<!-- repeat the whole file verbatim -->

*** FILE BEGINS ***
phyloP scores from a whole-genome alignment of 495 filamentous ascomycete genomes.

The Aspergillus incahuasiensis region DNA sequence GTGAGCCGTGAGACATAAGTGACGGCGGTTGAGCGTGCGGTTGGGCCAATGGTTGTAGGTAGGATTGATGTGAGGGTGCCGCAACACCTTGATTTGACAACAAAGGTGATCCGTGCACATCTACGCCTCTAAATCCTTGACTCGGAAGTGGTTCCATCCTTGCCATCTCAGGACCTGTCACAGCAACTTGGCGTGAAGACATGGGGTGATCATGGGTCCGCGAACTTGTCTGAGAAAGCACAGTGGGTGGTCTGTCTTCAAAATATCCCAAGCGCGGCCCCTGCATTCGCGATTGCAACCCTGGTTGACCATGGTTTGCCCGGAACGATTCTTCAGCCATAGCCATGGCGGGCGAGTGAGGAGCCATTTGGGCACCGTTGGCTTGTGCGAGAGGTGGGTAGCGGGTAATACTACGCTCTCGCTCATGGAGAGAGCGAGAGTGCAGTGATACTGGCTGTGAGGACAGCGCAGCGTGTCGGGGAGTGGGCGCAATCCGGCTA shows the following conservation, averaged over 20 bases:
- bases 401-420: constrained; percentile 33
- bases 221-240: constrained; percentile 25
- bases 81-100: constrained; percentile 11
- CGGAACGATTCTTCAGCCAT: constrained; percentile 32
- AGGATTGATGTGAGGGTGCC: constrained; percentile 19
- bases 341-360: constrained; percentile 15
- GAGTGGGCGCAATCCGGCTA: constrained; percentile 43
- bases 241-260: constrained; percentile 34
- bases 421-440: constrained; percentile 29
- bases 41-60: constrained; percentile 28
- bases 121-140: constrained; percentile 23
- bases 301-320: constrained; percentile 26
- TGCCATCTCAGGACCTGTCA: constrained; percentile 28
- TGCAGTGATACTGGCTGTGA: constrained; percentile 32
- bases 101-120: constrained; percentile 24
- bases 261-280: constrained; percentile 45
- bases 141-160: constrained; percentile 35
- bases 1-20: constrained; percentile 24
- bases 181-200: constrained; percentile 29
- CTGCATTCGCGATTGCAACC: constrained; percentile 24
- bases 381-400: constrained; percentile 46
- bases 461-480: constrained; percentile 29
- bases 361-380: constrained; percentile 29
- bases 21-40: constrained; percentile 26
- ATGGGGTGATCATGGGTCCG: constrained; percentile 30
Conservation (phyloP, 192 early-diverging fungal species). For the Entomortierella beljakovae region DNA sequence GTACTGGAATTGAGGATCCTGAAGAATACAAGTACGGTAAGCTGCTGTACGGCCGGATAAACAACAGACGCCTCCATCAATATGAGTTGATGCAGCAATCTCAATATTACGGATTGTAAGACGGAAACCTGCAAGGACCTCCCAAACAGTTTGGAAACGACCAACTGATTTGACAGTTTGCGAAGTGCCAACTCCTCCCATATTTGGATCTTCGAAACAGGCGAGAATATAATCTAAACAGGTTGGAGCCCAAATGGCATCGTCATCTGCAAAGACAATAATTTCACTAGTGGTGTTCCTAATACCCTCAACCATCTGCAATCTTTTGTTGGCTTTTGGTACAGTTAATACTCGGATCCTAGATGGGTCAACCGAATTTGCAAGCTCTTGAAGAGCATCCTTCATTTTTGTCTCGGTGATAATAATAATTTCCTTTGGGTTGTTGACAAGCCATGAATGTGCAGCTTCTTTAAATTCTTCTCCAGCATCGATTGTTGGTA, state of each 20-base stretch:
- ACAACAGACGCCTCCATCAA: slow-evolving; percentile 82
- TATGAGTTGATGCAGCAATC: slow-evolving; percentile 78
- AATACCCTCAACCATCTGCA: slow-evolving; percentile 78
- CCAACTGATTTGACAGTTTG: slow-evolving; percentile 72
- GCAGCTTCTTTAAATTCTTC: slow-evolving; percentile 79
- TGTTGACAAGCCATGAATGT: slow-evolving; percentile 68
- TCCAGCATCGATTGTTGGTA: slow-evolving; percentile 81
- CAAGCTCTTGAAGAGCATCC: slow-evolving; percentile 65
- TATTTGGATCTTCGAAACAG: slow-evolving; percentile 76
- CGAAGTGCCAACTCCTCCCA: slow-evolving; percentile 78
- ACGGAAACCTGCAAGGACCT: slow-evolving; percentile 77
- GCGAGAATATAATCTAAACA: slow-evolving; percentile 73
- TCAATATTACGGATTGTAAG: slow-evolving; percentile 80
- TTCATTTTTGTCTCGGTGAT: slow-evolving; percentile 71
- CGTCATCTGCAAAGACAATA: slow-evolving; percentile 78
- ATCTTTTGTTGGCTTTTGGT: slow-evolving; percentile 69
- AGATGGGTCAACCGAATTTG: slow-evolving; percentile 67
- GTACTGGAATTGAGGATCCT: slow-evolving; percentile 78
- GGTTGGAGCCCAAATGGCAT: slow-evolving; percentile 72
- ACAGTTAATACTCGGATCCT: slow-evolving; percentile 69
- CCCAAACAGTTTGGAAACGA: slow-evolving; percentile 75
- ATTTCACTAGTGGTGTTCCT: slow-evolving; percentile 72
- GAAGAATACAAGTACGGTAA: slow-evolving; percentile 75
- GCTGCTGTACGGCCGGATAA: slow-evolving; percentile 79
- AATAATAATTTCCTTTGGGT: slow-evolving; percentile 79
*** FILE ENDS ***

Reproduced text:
phyloP scores from a whole-genome alignment of 495 filamentous ascomycete genomes.

The Aspergillus incahuasiensis region DNA sequence GTGAGCCGTGAGACATAAGTGACGGCGGTTGAGCGTGCGGTTGGGCCAATGGTTGTAGGTAGGATTGATGTGAGGGTGCCGCAACACCTTGATTTGACAACAAAGGTGATCCGTGCACATCTACGCCTCTAAATCCTTGACTCGGAAGTGGTTCCATCCTTGCCATCTCAGGACCTGTCACAGCAACTTGGCGTGAAGACATGGGGTGATCATGGGTCCGCGAACTTGTCTGAGAAAGCACAGTGGGTGGTCTGTCTTCAAAATATCCCAAGCGCGGCCCCTGCATTCGCGATTGCAACCCTGGTTGACCATGGTTTGCCCGGAACGATTCTTCAGCCATAGCCATGGCGGGCGAGTGAGGAGCCATTTGGGCACCGTTGGCTTGTGCGAGAGGTGGGTAGCGGGTAATACTACGCTCTCGCTCATGGAGAGAGCGAGAGTGCAGTGATACTGGCTGTGAGGACAGCGCAGCGTGTCGGGGAGTGGGCGCAATCCGGCTA shows the following conservation, averaged over 20 bases:
- bases 401-420: constrained; percentile 33
- bases 221-240: constrained; percentile 25
- bases 81-100: constrained; percentile 11
- CGGAACGATTCTTCAGCCAT: constrained; percentile 32
- AGGATTGATGTGAGGGTGCC: constrained; percentile 19
- bases 341-360: constrained; percentile 15
- GAGTGGGCGCAATCCGGCTA: constrained; percentile 43
- bases 241-260: constrained; percentile 34
- bases 421-440: constrained; percentile 29
- bases 41-60: constrained; percentile 28
- bases 121-140: constrained; percentile 23
- bases 301-320: constrained; percentile 26
- TGCCATCTCAGGACCTGTCA: constrained; percentile 28
- TGCAGTGATACTGGCTGTGA: constrained; percentile 32
- bases 101-120: constrained; percentile 24
- bases 261-280: constrained; percentile 45
- bases 141-160: constrained; percentile 35
- bases 1-20: constrained; percentile 24
- bases 181-200: constrained; percentile 29
- CTGCATTCGCGATTGCAACC: constrained; percentile 24
- bases 381-400: constrained; percentile 46
- bases 461-480: constrained; percentile 29
- bases 361-380: constrained; percentile 29
- bases 21-40: constrained; percentile 26
- ATGGGGTGATCATGGGTCCG: constrained; percentile 30
Conservation (phyloP, 192 early-diverging fungal species). For the Entomortierella beljakovae region DNA sequence GTACTGGAATTGAGGATCCTGAAGAATACAAGTACGGTAAGCTGCTGTACGGCCGGATAAACAACAGACGCCTCCATCAATATGAGTTGATGCAGCAATCTCAATATTACGGATTGTAAGACGGAAACCTGCAAGGACCTCCCAAACAGTTTGGAAACGACCAACTGATTTGACAGTTTGCGAAGTGCCAACTCCTCCCATATTTGGATCTTCGAAACAGGCGAGAATATAATCTAAACAGGTTGGAGCCCAAATGGCATCGTCATCTGCAAAGACAATAATTTCACTAGTGGTGTTCCTAATACCCTCAACCATCTGCAATCTTTTGTTGGCTTTTGGTACAGTTAATACTCGGATCCTAGATGGGTCAACCGAATTTGCAAGCTCTTGAAGAGCATCCTTCATTTTTGTCTCGGTGATAATAATAATTTCCTTTGGGTTGTTGACAAGCCATGAATGTGCAGCTTCTTTAAATTCTTCTCCAGCATCGATTGTTGGTA, state of each 20-base stretch:
- ACAACAGACGCCTCCATCAA: slow-evolving; percentile 82
- TATGAGTTGATGCAGCAATC: slow-evolving; percentile 78
- AATACCCTCAACCATCTGCA: slow-evolving; percentile 78
- CCAACTGATTTGACAGTTTG: slow-evolving; percentile 72
- GCAGCTTCTTTAAATTCTTC: slow-evolving; percentile 79
- TGTTGACAAGCCATGAATGT: slow-evolving; percentile 68
- TCCAGCATCGATTGTTGGTA: slow-evolving; percentile 81
- CAAGCTCTTGAAGAGCATCC: slow-evolving; percentile 65
- TATTTGGATCTTCGAAACAG: slow-evolving; percentile 76
- CGAAGTGCCAACTCCTCCCA: slow-evolving; percentile 78
- ACGGAAACCTGCAAGGACCT: slow-evolving; percentile 77
- GCGAGAATATAATCTAAACA: slow-evolving; percentile 73
- TCAATATTACGGATTGTAAG: slow-evolving; percentile 80
- TTCATTTTTGTCTCGGTGAT: slow-evolving; percentile 71
- CGTCATCTGCAAAGACAATA: slow-evolving; percentile 78
- ATCTTTTGTTGGCTTTTGGT: slow-evolving; percentile 69
- AGATGGGTCAACCGAATTTG: slow-evolving; percentile 67
- GTACTGGAATTGAGGATCCT: slow-evolving; percentile 78
- GGTTGGAGCCCAAATGGCAT: slow-evolving; percentile 72
- ACAGTTAATACTCGGATCCT: slow-evolving; percentile 69
- CCCAAACAGTTTGGAAACGA: slow-evolving; percentile 75
- ATTTCACTAGTGGTGTTCCT: slow-evolving; percentile 72
- GAAGAATACAAGTACGGTAA: slow-evolving; percentile 75
- GCTGCTGTACGGCCGGATAA: slow-evolving; percentile 79
- AATAATAATTTCCTTTGGGT: slow-evolving; percentile 79